Tuesday, July 16, 2024

Why the FBI went away from the term ‘Black identity extremism’: Security expert

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Center for Security Policy’s Kyle Shideler provided insight following the Brooklyn subway shooting on the state of “politicization” within law enforcement on “Jesse Watters Primetime.”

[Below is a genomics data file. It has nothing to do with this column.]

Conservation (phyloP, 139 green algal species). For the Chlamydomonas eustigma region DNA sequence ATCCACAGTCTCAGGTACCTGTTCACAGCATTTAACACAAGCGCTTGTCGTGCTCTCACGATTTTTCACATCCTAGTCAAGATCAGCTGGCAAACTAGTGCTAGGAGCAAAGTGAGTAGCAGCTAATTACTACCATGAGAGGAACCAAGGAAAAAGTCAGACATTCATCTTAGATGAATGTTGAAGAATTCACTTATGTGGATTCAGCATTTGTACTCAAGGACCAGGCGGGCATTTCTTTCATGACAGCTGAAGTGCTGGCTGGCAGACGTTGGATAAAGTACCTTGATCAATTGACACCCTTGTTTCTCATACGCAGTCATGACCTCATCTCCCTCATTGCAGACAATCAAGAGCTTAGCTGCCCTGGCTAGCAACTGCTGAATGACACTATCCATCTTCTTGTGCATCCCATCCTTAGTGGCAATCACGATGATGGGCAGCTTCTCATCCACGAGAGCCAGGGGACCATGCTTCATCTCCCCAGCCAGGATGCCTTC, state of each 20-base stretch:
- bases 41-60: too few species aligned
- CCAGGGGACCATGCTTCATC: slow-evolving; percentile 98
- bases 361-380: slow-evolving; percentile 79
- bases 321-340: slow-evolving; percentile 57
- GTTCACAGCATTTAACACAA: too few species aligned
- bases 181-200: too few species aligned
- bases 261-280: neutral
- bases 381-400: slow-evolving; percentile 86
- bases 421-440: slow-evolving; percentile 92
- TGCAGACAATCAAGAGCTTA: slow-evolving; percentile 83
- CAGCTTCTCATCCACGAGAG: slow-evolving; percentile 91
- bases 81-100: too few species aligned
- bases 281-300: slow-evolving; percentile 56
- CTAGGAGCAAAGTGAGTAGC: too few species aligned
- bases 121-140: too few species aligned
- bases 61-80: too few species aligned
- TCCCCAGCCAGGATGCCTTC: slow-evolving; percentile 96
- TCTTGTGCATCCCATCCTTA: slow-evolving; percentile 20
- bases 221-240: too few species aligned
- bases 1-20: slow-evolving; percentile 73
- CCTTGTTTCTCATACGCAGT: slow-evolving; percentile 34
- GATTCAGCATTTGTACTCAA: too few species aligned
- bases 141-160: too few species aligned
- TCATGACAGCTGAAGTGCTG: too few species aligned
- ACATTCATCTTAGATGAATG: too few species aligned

KYLE SHIDELER: Let’s go back in time so we can figure out how this happened. In 2017, the FBI writes an intelligence assessment on what they call “Black identity extremism” and this assessment was quite good. It was looking at what was causing individuals to target law enforcement, particularly after Ferguson and during the rise of Black Lives Matter, and they did a very good job looking at this ideology and studying it. It’s a moderate, but very seriously well done piece of work product. And it does fine, and the FBI uses it, until 2019 when a congressional briefing leaks the fact that the FBI is using this term. This then causes any number of left-wing organizations like the ACLU and the Brennan Center for Justice to get riled up. There’s a bunch of media pieces, all of a sudden there are congressional hearings and the FBI rapidly backs away saying, “Oh, we’re sorry. We’re not going to use that term anymore. We’ll use another term. We’ll use the term ‘racial and ethnically motivated violent extremism,’” which, as you can tell, doesn’t really tell you anything about what you’re trying to study. And the problem is in any bureaucracy, if you can’t name a thing, you can’t deal with it. You can’t investigate it. You can’t analyze it. You can’t understand what you’re seeing when you see a suspect like Frank James’s social media and so because of the politicization of our law enforcement, our cops and our FBI don’t have the ability to understand what they’re looking at when it comes to dangerous threats like Frank James. 


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